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Functional analysis of mating type genes and transcriptome analysis during fruiting body development of botrytis cinerea
Rodenburg, Sander Y.A. ; Terhem, Razak B. ; Veloso, Javier ; Stassen, Joost H.M. ; Kan, Jan A.L. van - \ 2018
mBio 9 (2018)1. - ISSN 2161-2129
Ascospore - Epigenetic regulation - Plant disease - Sexual reproduction - Transcriptome
Botrytis cinerea is a plant-pathogenic fungus producing apothecia as sexual fruiting bodies. To study the function of mating type (MAT) genes, single-gene deletion mutants were generated in both genes of the MAT1-1 locus and both genes of the MAT1-2 locus. Deletion mutants in two MAT genes were entirely sterile, while mutants in the other two MAT genes were able to develop stipes but never formed an apothecial disk. Little was known about the reprogramming of gene expression during apothecium development. We analyzed transcriptomes of sclerotia, three stages of apothecium development (primordia, stipes, and apothecial disks), and ascospores by RNA sequencing. Ten secondary metabolite gene clusters were upregulated at the onset of sexual development and downregulated in ascospores released from apothecia. Notably, more than 3,900 genes were differentially expressed in ascospores compared to mature apothecial disks. Among the genes that were upregulated in ascospores were numerous genes encoding virulence factors, which reveals that ascospores are transcriptionally primed for infection prior to their arrival on a host plant. Strikingly, the massive transcriptional changes at the initiation and completion of the sexual cycle often affected clusters of genes, rather than randomly dispersed genes. Thirty-five clusters of genes were jointly upregulated during the onset of sexual reproduction, while 99 clusters of genes (com-prising >900 genes) were jointly downregulated in ascospores. These transcriptional changes coincided with changes in expression of genes encoding enzymes participating in chromatin organization, hinting at the occurrence of massive epigenetic regulation of gene expression during sexual reproduction. IMPORTANCE Fungal fruiting bodies are formed by sexual reproduction. We studied the development of fruiting bodies (“apothecia”) of the ubiquitous plant-pathogenic ascomycete Botrytis cinerea. The role of mating type genes in apothecium development was investigated by targeted mutation. Two genes are essential for the initiation of sexual development; mutants in these genes are sterile. Two other genes were not essential for development of stipes; however, they were essential for stipes to develop a disk and produce sexual ascospores. We examined gene expression profiles during apothecium development, as well as in ascospores sampled from apothecia. We provide the first study ever of the transcriptome of pure ascospores in a filamentous fungus. The expression of numerous genes involved in plant infection was induced in the ascospores, implying that ascospores are developmentally primed for infection before their release from apothecia.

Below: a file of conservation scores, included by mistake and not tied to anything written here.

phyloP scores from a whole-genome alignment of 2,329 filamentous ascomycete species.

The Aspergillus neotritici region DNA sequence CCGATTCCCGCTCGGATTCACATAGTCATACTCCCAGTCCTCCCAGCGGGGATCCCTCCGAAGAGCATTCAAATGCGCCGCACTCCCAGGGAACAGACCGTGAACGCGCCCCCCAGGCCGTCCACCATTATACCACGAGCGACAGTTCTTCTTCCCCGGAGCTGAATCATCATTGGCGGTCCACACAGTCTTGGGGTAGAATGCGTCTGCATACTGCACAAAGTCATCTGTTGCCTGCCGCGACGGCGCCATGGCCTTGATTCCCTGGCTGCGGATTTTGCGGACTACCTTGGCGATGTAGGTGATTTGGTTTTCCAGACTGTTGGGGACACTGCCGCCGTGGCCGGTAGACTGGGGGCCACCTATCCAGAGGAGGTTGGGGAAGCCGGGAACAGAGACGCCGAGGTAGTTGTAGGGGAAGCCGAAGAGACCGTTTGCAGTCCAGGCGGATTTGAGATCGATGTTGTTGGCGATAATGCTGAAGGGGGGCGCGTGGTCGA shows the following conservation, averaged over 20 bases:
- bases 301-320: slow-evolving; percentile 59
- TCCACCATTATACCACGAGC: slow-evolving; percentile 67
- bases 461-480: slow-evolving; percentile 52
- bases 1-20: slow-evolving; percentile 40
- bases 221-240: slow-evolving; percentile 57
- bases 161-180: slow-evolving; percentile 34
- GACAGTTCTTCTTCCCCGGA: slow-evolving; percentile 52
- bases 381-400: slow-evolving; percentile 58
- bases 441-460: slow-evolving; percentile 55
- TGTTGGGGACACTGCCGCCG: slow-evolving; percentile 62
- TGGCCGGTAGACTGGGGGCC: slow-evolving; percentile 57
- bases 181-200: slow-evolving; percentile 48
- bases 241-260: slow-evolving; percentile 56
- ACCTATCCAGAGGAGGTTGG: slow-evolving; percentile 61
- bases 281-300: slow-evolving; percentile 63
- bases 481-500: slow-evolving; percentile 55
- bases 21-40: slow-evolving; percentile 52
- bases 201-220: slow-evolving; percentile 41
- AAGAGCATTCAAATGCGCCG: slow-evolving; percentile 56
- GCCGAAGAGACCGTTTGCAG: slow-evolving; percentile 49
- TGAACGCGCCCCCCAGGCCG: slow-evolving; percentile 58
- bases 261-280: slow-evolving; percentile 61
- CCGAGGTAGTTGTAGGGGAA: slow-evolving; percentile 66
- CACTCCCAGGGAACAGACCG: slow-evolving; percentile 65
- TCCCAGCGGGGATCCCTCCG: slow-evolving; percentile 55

A gapless genome sequence of the fungus Botrytis cinerea